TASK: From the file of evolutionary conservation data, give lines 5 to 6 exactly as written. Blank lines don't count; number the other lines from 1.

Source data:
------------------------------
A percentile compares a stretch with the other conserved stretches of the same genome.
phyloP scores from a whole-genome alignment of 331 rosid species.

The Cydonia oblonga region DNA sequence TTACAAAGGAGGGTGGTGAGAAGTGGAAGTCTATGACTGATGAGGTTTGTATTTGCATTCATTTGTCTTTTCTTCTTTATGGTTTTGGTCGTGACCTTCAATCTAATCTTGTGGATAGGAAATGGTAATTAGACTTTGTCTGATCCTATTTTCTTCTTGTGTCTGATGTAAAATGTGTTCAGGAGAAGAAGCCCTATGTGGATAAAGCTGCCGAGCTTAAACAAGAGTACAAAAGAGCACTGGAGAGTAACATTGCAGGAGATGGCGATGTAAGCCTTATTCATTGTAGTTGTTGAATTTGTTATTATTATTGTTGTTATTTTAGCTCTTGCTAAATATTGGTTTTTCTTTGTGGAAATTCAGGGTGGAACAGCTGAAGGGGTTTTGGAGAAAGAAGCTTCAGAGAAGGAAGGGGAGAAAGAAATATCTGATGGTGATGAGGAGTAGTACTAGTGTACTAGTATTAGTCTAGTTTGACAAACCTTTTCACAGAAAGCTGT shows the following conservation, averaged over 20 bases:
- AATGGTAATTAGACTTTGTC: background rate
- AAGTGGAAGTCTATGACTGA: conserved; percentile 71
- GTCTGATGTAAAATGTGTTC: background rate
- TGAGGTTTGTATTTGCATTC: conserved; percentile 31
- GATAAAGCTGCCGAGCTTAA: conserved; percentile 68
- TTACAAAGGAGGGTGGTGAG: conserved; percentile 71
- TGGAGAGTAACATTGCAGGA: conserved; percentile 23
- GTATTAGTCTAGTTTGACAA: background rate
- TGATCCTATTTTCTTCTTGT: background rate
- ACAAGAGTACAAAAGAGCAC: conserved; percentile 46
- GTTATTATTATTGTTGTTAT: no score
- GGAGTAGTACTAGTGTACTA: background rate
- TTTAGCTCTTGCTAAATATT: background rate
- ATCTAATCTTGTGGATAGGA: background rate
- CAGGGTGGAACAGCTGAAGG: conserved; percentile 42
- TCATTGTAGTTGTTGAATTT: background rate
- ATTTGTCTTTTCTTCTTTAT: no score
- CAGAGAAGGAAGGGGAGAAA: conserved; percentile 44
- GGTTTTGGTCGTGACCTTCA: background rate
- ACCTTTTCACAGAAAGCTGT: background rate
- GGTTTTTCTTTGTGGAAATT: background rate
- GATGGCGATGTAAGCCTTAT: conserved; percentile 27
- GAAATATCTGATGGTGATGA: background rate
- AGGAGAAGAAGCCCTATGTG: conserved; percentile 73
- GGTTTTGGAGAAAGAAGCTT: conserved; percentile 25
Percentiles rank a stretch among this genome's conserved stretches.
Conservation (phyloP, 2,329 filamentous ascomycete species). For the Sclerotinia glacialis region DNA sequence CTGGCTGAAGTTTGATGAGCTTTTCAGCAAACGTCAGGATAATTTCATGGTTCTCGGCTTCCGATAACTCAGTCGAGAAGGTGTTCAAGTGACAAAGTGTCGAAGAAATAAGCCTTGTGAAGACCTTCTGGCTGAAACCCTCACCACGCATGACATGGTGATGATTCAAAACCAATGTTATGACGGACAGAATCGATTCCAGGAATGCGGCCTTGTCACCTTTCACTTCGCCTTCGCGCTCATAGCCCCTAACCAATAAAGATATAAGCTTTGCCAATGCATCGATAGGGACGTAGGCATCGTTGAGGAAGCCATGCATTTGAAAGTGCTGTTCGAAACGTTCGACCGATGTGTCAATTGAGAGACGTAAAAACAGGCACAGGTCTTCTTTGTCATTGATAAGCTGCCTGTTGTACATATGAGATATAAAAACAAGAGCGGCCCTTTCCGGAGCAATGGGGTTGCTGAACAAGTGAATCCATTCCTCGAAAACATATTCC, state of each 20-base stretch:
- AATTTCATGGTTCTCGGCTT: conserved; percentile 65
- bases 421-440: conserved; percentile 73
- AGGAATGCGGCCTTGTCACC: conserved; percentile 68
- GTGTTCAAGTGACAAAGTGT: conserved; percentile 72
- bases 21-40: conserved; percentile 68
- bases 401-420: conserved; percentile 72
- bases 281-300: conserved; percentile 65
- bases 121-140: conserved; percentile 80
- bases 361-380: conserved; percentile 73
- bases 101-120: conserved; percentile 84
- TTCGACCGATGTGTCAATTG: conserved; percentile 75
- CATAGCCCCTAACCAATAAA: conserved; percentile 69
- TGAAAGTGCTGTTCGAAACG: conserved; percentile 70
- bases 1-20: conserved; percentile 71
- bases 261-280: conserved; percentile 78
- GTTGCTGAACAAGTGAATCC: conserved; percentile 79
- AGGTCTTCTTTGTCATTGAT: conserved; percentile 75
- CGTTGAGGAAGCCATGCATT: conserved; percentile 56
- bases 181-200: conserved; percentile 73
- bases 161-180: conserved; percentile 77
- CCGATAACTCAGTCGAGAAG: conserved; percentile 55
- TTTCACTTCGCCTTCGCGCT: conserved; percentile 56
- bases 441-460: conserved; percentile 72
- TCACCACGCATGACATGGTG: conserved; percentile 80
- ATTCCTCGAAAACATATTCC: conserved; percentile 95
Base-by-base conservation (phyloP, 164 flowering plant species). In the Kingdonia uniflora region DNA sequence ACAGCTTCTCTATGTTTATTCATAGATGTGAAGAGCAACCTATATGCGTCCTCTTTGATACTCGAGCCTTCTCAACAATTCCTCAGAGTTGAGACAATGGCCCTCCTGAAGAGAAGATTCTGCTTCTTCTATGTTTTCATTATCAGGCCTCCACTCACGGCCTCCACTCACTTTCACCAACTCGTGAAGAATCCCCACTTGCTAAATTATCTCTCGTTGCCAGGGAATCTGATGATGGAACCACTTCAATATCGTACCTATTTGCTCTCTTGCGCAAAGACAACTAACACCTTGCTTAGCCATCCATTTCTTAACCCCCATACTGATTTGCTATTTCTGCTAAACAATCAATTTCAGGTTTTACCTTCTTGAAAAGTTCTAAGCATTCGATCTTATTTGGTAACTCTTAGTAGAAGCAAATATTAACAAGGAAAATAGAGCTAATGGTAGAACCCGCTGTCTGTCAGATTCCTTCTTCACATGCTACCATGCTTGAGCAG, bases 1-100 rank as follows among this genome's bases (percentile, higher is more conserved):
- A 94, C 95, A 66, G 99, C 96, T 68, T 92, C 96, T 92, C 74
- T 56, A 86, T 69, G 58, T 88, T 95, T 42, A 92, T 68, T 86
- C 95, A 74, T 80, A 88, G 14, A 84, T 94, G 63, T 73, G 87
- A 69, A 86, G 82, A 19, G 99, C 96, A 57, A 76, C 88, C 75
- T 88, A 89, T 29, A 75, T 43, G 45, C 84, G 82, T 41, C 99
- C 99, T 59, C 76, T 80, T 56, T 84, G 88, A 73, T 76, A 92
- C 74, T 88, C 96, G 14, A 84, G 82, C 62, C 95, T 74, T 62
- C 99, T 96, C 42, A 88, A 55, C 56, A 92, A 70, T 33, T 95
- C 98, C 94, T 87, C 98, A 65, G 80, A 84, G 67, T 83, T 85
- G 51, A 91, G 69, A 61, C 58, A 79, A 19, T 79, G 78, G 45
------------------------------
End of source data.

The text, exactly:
- AAGTGGAAGTCTATGACTGA: conserved; percentile 71
- GTCTGATGTAAAATGTGTTC: background rate